Silver Spring Networks wants to expand its reach into streetlights, traffic lights and other end nodes beyond the smart meter -- and now it’s got the City of Lights to connect.

On Thursday, the Redwood City, Calif.-based wireless networking provider announced that it’s moving from pilot project to citywide deployment of a wireless canopy to connect streetlights and traffics signals across Paris. It’s a significant expansion for a partnership started two years ago with EVESA, the consortium that controls public lighting networks in the French capital.

It’s not the biggest streetlight networking project for Silver Spring -- that title goes to its 500,000-streetlight networking project with utility Florida Power & Light, one of its earliest customers. But it’s likely the biggest yet in terms of cities that are turning to the company to help connect devices outside its roots as a smart meter and smart grid networking provider.

Those projects include a 20,000-streetlight deployment in Copenhagen, a demonstration project in Glasgow, and an 800-streetlight pilot for Silver Spring utility customer Commonwealth Edison in Chicago. Most of these projects focus on installing new LED streetlights, which offer big energy saving and long life spans compared to older high-pressure sodium and metal halide streetlights.

But in Paris, the focus was on establishing better control over existing lights, as part of the city’s goal to reduce its overall lighting energy consumption by 30 percent from 2004 levels by 2020 without sacrificing the city’s signature nighttime charm.

“When you’re thinking about applying smart technologies to a city like Paris, it’s a really different environment than if you were doing it in a brand-new city in China,” Eric Dresselhuys, Silver Spring’s executive vice president of global sales, said. “This is a city that puts a lot of value on preserving the aesthetics, the look and the feel, and the livability of the city.”

At the same time, EVESA wanted to be able to detect faulty or burned-out lights quickly, adjust lighting schedules on a seasonal basis, and use wireless signals to reach both above-ground and underground control cabinets that control strings of streetlights, he said.

“Each of these control points is also a meter, built-in,” he noted. “It will monitor the electricity usage at each device, which can help with preventative maintenance,” as well as track the city’s progress toward its energy-saving goals.

EVESA, a consortium named after participating companies ETDE, Vinci Energies, Satelec and Aximum, was formed in 2011 to carry out Paris’ ambitious lighting-efficiency project, at a cost estimated to fall between €500 million and €700 million ($650 million to $900 million). Dresselhuys declined to say how much Silver Spring would be paid for its expanded work in the city, though it’s sure to be a relatively tiny fraction of the project's overall budget.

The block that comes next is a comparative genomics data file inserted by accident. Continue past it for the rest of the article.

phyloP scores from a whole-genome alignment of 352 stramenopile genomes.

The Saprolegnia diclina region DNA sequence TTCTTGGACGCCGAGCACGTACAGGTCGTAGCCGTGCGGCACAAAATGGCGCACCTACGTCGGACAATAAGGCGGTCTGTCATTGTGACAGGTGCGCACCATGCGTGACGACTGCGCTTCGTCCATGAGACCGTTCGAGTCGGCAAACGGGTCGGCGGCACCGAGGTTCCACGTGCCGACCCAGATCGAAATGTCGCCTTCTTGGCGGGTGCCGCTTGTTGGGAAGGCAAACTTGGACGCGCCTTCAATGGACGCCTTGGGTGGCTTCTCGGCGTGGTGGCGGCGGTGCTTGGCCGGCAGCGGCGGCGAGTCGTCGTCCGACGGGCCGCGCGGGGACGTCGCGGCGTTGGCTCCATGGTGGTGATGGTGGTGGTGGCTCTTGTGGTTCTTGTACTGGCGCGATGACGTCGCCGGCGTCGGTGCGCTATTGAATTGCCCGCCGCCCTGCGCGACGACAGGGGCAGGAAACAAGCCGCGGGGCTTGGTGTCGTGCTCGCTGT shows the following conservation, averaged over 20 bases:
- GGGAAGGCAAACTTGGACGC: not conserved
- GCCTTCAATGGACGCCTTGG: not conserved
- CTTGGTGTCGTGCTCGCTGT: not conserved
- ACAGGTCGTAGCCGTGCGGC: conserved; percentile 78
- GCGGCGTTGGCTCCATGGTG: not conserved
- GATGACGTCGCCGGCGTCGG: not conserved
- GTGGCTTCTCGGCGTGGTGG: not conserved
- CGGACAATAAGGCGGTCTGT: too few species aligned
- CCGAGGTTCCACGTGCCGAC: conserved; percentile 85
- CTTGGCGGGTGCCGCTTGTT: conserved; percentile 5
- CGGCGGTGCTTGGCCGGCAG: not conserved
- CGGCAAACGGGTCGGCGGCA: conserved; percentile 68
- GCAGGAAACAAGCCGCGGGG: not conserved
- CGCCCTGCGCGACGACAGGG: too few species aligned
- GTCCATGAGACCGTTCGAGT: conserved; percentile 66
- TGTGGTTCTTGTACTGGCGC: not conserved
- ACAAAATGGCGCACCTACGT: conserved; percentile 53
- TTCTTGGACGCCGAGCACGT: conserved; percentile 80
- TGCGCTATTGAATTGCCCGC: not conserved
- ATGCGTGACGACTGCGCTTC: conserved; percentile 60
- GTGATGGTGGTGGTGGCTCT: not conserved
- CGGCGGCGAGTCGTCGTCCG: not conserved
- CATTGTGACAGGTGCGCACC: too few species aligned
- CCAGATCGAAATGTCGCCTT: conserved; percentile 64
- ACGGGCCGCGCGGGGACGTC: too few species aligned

EVESA was already a partner with streetlight management software vendor Streetlight.Vision when Silver Spring started its Paris pilot in 2013. Silver Spring bought Streetlight.Vision last year, cementing its relationship with the city’s lighting overhaul. It’s also working with partner LED Roadways on many of its projects.

At the same time, Silver Spring has been expanding beyond streetlights into more ambitious “smart city” projects. Last month it announced plans to cover the southwest U.K. city of Bristol with a wireless network, as part of a city research program into the viability of networking smart parking meters, traffic congestion sensors, safety cameras, air quality sensors and other such devices.

“Based on our experiences in Copenhagen, Bristol, Glasgow and places like this, you’re going to see people very interested in doing traffic controls [and] environmental monitoring,” Dresselhuys said. “You could imagine public safety coming into the mix,” with streetlights that can strobe on and off to guide police or ambulances to the scene of crimes or accidents.

These are the same kinds of smart city visions being promoted by other smart meter contenders like Itron, Sensus and Landis+Gyr, as well as companies like Cisco, IBM, Microsoft, and a host of other would-be providers of technology platforms for the “internet of things.”

Of course, there’s a big difference between pilot projects to prove that lots of citywide devices can be embedded with wireless connectivity and processing power, and finding ways to make this kind of infrastructure investment actually pay off in the long run.

Streetlights are an obvious starting point for city networks of this kind, with economic and efficiency benefits that can justify the upfront costs. They’re also pretty much everywhere in the city, making them useful jumping-off points for connecting all manner of other devices. Just when we'll see the smart city network make the leap from lights to the rest of the potentially connected cityscape is still an open question.